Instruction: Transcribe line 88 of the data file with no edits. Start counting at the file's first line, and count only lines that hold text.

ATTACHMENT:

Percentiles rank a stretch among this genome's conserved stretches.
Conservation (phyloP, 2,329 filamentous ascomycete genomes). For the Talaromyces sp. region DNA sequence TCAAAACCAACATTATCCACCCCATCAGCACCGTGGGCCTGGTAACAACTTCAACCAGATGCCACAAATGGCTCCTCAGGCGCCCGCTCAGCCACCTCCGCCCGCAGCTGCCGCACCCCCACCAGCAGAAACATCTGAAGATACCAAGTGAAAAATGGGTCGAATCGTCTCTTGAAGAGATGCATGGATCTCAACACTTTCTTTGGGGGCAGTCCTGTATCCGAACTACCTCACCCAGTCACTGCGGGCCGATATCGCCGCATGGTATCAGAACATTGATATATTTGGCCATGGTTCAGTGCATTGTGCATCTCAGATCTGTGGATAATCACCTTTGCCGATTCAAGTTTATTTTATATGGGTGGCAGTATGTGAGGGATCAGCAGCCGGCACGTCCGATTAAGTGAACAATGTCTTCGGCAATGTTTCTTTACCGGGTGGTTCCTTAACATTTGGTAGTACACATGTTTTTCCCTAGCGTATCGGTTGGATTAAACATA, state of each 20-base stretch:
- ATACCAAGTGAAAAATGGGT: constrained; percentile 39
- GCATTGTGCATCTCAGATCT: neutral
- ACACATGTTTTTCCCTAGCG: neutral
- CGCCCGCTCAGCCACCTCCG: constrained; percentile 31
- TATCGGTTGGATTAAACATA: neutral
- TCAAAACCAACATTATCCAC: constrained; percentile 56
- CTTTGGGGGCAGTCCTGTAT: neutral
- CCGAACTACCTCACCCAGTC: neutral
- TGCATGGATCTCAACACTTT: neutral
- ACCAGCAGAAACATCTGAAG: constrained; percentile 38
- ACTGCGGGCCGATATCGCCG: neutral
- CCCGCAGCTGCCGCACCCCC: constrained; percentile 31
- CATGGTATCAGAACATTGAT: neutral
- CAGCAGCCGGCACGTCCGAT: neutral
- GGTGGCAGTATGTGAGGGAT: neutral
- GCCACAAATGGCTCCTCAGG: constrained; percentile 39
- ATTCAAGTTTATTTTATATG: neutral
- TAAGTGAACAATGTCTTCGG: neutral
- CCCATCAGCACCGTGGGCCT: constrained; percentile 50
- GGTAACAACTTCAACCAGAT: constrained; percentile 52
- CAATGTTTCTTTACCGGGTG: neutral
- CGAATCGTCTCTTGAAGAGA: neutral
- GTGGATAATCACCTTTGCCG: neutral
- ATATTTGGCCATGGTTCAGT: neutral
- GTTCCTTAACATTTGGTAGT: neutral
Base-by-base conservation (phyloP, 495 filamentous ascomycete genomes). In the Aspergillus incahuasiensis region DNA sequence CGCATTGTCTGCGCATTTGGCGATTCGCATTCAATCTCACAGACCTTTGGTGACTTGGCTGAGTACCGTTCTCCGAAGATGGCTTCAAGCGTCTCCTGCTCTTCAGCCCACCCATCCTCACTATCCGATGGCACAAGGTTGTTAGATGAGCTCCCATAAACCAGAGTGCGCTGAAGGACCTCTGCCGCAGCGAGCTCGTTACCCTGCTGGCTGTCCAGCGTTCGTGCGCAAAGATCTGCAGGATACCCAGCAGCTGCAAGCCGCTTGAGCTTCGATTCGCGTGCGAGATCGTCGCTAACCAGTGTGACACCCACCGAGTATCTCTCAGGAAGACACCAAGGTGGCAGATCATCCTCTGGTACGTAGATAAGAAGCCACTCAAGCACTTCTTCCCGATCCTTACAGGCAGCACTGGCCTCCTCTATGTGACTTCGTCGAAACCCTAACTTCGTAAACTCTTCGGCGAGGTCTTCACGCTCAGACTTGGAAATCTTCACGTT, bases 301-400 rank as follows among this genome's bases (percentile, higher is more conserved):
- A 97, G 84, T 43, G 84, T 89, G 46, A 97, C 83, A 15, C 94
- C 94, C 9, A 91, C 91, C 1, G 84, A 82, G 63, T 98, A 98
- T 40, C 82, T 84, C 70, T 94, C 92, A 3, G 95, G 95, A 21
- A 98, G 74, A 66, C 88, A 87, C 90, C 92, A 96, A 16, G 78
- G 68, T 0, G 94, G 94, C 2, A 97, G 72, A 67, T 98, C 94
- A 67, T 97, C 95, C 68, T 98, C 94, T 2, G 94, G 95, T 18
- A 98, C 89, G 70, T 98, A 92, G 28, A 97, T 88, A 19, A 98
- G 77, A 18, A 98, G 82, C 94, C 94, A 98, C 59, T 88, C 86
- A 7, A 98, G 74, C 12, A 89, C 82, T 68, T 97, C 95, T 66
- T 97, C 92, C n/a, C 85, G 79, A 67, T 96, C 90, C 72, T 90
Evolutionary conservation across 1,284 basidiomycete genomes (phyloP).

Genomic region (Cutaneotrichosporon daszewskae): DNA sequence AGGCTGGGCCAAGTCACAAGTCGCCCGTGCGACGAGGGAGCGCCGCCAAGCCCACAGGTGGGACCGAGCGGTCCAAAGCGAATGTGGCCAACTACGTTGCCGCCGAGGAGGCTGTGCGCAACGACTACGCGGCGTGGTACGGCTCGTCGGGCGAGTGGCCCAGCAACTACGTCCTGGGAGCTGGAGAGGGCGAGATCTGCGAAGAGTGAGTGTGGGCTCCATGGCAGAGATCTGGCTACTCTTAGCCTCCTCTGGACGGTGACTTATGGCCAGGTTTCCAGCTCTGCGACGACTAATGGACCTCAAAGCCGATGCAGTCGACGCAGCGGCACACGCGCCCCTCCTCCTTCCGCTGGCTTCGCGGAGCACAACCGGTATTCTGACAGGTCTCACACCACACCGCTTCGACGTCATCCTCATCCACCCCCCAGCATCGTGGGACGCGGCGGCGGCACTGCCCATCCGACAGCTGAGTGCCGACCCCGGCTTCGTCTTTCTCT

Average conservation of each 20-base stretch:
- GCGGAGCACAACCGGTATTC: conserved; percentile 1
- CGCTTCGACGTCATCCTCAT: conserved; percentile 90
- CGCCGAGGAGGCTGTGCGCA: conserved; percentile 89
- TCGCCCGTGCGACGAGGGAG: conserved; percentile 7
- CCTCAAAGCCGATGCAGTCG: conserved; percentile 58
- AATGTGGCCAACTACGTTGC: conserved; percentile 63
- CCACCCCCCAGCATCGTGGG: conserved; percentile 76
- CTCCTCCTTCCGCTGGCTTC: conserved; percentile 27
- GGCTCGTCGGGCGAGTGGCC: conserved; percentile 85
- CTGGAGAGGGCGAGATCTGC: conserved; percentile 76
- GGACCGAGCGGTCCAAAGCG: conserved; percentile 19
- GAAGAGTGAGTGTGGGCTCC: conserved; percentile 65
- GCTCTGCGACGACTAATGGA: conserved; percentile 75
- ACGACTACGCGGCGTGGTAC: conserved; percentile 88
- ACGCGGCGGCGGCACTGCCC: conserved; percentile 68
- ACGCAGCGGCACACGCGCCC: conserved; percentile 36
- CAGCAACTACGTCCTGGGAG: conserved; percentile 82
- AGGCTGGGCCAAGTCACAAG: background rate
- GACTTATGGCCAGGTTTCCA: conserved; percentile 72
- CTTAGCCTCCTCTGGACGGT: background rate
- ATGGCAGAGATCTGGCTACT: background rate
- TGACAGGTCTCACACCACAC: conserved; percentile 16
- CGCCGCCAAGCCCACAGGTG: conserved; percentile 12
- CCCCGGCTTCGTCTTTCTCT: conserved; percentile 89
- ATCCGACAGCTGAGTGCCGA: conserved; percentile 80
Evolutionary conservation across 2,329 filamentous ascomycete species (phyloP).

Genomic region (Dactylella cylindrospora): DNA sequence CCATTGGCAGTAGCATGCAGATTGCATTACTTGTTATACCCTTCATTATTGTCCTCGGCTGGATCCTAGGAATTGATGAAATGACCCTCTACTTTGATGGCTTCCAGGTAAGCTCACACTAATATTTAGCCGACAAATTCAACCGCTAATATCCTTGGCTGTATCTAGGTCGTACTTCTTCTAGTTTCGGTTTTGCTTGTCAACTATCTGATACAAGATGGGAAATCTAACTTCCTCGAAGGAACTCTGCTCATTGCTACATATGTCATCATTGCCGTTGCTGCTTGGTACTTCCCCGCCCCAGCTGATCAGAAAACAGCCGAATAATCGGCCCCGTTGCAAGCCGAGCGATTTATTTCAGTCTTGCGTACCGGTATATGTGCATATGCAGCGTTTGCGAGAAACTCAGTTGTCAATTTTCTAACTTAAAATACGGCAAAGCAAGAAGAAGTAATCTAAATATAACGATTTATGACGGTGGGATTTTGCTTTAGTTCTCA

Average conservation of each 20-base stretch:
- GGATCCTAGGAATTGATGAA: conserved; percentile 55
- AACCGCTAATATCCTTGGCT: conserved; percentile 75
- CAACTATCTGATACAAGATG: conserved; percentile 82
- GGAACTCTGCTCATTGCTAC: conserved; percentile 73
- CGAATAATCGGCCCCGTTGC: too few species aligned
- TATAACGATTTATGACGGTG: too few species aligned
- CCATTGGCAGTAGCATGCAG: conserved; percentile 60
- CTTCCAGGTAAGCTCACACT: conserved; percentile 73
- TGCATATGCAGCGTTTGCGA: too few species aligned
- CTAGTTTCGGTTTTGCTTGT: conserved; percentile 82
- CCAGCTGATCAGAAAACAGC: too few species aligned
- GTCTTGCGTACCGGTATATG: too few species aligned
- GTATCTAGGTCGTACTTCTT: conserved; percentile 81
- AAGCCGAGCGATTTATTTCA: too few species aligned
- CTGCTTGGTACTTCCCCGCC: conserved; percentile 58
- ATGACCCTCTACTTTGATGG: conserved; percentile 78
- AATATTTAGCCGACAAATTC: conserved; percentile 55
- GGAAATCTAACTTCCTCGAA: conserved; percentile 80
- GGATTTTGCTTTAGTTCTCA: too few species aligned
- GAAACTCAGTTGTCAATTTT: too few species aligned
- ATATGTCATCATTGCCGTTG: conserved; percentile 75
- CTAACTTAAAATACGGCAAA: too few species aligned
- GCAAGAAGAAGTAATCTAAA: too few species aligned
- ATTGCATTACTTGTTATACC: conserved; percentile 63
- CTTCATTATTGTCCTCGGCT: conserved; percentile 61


- GGATTTTGCTTTAGTTCTCA: too few species aligned